Beyond this, things like $\sec(x)$ need a trick for speedy solution $u = \sec(x)+\tan(x)$ and common sense indicates $\csc(x)$ is similar.

All I'm telling you, and perhaps this is not what you want to hear, is to practice. But, try to look for patterns as you do problems. Ask yourself, if this problem had been twisted a bit could I still make this approach work... if you're short on time maybe use wolfram alpha to check if a conjecture is in the right direction or not.

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Thanks, this is good advice. I will be practicing of course. I'll just keep trying to draw general rules out of the thing. I always ask myself, "but what if I was on an island?" so it's funny that you mentioned that; I'm not the only one. –  Korgan Rivera Sep 3 '12 at 0:42

I believe knowing how to do it is good enough. And actually not being able to (or to see the proper route to) evaluate the integral instantly isn't such a problem. You're not going to get the points for not solving it, but that's not important. When you see $\int \tan^2(x) \sec^4(x) \, \ dx$, you should obviously not be thinking about using the partial fraction method, say, to crack it. All it takes is a simple substitution and that's what important is if you can narrow down the potential ways to evaluate it and apply the one that works, you're good.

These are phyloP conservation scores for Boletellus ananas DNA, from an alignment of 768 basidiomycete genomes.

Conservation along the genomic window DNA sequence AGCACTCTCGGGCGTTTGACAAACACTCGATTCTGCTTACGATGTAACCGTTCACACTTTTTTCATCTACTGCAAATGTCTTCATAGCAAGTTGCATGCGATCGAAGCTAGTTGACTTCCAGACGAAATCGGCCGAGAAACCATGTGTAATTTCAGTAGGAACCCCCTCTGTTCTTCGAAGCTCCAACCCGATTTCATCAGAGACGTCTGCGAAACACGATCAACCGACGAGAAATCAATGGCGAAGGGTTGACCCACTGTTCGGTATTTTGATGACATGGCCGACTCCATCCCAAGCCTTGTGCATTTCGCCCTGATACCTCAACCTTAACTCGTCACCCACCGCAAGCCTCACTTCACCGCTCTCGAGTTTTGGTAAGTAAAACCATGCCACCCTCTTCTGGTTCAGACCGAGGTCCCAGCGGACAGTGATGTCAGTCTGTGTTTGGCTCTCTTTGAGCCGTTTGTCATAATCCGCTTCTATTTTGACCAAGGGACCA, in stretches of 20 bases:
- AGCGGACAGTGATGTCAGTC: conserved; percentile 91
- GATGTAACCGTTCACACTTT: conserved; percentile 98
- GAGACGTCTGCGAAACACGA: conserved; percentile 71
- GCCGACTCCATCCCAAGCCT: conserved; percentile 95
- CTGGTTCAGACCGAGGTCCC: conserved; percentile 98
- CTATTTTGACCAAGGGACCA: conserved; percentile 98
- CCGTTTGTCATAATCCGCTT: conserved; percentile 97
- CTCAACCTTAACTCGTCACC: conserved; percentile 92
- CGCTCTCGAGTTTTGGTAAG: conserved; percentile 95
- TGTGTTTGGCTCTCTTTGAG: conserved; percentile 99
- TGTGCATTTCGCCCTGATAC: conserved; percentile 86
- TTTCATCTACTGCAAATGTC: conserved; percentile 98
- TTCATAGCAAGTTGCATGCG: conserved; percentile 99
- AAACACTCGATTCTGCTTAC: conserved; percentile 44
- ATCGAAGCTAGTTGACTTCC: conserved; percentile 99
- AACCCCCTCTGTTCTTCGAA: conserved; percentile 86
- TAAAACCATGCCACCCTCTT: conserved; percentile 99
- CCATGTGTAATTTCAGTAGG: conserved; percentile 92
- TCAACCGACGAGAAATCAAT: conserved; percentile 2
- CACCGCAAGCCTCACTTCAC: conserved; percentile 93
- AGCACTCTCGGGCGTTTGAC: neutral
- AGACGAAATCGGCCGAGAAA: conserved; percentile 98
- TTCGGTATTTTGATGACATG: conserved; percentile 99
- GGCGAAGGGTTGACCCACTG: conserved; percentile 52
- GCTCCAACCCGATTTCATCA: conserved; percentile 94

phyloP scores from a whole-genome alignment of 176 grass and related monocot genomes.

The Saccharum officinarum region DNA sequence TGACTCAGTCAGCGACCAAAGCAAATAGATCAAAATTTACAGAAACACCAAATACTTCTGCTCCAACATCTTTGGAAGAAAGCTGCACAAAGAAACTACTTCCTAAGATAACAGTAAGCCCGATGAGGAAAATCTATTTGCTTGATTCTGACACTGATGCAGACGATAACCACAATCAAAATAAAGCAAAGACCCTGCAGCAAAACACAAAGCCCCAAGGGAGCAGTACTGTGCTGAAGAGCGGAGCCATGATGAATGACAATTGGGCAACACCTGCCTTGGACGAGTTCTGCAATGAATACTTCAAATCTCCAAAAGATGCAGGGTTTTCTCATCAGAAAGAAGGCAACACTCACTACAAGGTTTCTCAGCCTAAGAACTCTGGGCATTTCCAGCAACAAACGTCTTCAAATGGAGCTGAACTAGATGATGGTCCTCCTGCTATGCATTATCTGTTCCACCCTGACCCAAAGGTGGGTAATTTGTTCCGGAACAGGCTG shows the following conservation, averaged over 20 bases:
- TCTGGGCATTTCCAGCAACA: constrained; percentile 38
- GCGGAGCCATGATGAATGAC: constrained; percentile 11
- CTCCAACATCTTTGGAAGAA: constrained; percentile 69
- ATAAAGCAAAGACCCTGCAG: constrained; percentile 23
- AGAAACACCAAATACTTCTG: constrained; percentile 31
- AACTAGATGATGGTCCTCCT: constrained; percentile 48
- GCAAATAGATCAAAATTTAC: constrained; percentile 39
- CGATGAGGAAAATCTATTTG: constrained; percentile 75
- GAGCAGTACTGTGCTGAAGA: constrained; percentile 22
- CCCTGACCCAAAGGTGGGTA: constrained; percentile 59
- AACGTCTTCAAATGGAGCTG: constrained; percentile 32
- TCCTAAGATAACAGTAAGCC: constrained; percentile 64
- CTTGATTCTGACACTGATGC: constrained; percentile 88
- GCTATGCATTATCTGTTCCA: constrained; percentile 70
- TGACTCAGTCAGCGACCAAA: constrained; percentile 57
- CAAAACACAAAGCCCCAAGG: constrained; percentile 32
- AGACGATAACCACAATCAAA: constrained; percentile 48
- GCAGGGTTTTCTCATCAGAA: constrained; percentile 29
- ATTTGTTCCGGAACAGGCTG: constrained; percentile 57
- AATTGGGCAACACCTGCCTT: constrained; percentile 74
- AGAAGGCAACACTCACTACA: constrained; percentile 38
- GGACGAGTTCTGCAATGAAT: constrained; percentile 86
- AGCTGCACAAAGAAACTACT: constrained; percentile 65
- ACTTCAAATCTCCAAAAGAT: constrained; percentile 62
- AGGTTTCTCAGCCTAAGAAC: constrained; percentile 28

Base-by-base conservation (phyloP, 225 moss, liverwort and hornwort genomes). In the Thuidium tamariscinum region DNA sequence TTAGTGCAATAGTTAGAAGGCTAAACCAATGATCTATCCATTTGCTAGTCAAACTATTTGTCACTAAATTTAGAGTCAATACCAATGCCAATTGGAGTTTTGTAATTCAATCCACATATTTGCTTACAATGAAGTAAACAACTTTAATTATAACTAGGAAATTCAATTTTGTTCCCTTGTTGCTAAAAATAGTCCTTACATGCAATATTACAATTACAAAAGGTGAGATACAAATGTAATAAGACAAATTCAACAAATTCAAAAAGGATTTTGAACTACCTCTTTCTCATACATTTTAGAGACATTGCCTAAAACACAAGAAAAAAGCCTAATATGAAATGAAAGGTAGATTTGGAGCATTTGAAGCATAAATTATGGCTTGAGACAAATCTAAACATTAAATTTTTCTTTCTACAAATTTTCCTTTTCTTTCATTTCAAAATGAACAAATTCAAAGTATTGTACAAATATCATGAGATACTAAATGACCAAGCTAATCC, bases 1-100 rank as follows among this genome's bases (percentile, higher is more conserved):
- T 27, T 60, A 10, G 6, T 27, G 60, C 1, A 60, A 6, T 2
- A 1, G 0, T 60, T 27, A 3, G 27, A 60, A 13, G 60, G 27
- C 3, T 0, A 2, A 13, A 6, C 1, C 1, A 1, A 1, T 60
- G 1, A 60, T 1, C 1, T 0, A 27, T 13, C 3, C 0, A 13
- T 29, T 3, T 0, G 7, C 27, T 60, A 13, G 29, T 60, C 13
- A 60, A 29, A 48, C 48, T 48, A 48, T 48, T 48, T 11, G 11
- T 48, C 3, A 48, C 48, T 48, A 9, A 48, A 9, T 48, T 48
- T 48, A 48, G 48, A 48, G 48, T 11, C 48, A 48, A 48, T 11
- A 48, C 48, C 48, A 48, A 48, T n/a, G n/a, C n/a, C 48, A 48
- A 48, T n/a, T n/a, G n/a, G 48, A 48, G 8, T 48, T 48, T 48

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Its just a list of substitutions and more importantly ; when to use them. you can always reduce the powers and that is important. So when you see e.g. $\sin^4(x)$ , you know you could maybe rewrite to $\left(\frac {1-\cos(2x)}{2}\right)^2$.

for high powers this often works better than partial or substitute.

There are no more than about 9 tricks. Practice.

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I was going to latex your post, but your example of $\sin^4(x)$ has some mistakes and I'm not sure what you were going for... I assume $\sin^4(x)=sin^2(x)(1-\cos^2(x))$, but I don't think that that's an advisable way to go... –  process91 Sep 2 '12 at 22:46
    
I did not say it always works. –  mick Sep 3 '12 at 16:28
    
I admit its not brilliant or super. Do you want me to remove it ? –  mick Sep 3 '12 at 16:34
    
No, nothing that drastic - just wanted to make sure I wasn't changing your meaning. I was more concerned when the substitution suggested was actually wrong. I did not downvote. I modified your suggestion to be in line with what you mention in the beginning of your post - reducing the power of the expression. –  process91 Sep 3 '12 at 16:36
    
ah i assumed you did. Thanks for pointing out the silly typo then. :) –  mick Sep 3 '12 at 16:39